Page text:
Just this week, data has revealed that in London, prices are now falling at their fastest rate since the financial crisis of 2008. However in the North-West, growth is at 3.4 per cent. How can buyers and sellers in the Wolverhampton area make sense of what is happening.
But with political uncertainty around the country’s next Prime Minister, a potential General Election and concerns around how Brexit will play out, buyers are mostly waiting and sitting on their hands but they may be in for a shock. What do I mean well at a micro level where I am based in Wolverhampton the market is still doing well, after Brexit with all the pent up demand prices could move upwards pretty fast.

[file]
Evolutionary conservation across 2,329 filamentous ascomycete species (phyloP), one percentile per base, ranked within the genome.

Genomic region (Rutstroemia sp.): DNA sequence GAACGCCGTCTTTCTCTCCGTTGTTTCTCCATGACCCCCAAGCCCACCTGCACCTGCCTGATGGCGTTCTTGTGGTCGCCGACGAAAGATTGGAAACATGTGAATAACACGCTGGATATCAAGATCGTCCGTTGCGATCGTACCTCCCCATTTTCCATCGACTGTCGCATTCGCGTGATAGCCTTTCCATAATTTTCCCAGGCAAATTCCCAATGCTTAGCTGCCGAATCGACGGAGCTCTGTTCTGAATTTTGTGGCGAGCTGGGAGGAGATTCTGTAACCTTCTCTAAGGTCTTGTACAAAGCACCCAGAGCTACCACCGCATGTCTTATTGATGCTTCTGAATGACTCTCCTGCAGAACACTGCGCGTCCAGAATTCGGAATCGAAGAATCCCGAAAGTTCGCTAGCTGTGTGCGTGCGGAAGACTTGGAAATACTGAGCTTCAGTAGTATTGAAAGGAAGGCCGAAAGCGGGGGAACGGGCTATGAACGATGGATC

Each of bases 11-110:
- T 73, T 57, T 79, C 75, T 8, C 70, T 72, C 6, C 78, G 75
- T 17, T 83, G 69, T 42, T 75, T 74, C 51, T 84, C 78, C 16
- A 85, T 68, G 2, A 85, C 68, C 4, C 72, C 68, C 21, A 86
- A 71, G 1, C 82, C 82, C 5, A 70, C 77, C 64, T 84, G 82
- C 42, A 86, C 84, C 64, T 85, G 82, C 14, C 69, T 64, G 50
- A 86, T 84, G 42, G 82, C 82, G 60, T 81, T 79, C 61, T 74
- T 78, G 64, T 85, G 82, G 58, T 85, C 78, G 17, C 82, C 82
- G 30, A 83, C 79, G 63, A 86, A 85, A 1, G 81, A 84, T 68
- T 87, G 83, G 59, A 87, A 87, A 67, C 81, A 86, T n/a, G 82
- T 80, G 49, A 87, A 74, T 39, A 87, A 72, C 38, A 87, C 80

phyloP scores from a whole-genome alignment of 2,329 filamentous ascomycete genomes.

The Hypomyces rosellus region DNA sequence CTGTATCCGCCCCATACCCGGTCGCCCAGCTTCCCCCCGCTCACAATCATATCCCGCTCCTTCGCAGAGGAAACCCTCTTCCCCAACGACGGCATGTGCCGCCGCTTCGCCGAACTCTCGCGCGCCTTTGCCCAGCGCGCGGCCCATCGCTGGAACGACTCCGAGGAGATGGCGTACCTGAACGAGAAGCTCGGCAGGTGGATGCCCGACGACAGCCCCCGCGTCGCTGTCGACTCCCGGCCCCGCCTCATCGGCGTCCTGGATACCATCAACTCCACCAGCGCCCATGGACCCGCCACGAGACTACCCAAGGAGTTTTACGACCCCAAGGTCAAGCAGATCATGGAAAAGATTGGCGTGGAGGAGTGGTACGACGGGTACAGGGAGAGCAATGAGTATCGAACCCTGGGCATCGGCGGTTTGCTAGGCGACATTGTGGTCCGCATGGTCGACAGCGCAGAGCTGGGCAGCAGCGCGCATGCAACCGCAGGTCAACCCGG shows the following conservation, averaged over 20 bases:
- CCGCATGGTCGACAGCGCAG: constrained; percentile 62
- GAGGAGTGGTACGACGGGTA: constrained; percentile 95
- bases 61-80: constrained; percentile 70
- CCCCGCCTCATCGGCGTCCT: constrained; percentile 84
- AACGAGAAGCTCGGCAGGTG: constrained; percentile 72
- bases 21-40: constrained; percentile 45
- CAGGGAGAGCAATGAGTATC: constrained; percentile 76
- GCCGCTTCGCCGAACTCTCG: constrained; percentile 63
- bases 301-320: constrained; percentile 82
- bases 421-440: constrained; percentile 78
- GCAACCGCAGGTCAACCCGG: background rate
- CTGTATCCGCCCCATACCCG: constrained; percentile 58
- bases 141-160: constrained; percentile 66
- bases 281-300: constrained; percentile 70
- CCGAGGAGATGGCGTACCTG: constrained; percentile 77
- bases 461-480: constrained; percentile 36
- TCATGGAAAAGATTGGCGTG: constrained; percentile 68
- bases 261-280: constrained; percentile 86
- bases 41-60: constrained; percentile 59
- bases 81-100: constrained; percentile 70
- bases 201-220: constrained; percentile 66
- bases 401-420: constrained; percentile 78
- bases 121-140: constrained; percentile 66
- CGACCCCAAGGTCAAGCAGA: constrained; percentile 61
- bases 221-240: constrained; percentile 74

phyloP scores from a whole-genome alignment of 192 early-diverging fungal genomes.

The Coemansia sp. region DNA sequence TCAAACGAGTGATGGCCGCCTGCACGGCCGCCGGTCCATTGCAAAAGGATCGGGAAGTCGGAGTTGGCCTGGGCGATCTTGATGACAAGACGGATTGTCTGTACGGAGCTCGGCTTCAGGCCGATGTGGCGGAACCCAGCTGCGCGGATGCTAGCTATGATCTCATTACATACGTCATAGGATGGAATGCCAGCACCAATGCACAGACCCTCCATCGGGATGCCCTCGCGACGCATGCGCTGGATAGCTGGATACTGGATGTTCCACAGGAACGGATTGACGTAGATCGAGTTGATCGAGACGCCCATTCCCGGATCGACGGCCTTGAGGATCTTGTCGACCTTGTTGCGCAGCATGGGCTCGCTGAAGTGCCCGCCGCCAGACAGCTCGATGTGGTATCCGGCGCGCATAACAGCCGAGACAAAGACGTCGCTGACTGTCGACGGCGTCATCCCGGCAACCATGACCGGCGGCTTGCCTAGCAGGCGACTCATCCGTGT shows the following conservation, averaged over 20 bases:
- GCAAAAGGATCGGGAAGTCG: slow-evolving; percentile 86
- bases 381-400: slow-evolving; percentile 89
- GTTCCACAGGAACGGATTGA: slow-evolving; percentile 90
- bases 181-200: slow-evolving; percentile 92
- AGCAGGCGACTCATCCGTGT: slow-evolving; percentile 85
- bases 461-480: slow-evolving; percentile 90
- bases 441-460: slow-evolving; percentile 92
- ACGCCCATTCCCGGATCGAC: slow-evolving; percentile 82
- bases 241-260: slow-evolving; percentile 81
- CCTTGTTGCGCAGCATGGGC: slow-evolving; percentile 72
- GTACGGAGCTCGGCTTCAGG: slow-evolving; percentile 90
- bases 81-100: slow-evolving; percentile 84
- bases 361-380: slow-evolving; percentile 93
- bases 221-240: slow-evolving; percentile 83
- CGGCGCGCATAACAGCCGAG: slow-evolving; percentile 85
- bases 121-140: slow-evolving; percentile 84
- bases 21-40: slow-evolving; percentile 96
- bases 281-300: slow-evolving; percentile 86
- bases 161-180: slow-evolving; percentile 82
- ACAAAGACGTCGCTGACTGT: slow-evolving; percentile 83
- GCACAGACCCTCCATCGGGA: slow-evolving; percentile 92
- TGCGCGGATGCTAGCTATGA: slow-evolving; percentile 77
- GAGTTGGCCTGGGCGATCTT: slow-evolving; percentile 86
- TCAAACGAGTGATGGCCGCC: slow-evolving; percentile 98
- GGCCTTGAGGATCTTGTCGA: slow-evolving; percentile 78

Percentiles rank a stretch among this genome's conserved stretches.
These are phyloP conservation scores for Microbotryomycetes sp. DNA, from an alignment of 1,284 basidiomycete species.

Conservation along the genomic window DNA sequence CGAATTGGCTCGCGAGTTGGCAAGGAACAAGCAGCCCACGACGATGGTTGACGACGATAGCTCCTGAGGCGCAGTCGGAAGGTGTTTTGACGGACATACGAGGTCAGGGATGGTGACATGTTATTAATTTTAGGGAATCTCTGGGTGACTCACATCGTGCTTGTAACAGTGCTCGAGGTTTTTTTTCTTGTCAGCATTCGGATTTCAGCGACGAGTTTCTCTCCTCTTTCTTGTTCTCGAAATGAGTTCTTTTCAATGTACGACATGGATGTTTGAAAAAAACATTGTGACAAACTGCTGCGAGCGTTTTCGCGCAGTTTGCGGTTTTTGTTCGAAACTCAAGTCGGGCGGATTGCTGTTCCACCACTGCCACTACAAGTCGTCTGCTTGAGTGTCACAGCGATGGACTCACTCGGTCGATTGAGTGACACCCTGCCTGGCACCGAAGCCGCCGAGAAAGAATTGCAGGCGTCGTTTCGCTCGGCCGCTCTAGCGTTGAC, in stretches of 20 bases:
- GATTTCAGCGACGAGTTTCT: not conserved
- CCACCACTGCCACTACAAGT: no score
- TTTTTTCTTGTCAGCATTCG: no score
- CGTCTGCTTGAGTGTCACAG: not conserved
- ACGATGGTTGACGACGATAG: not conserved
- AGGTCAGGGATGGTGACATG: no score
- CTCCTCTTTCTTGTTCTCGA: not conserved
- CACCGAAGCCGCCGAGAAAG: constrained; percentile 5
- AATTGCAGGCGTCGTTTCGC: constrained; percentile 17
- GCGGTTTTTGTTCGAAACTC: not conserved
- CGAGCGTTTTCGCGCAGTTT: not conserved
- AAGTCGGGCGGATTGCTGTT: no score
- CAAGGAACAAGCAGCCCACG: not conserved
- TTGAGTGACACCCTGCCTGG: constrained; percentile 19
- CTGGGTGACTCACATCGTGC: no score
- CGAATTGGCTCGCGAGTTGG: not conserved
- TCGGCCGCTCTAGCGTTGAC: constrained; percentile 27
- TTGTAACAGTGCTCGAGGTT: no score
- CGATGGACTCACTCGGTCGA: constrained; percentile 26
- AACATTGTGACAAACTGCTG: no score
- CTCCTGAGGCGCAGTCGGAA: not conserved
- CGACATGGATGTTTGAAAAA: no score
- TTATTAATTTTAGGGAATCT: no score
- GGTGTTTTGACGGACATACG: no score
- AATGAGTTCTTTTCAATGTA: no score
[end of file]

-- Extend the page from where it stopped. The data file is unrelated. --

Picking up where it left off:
All eyes are on the North-West and the Midlands. By region, the North-West recorded the highest annual house price growth at 3.4 per cent in the year to May 2019. Close behind is the West Midlands, where prices increased by 2.7 per cent, according to (ONS) data. The Midlands’ economy has been boosted by big firms such as HSBC opening offices and various new businesses opening up larger sites in the region. HS2, the high-speed railway which, it is planned, will connect London to towns in the Midlands and the North, is also helping to boost prices.
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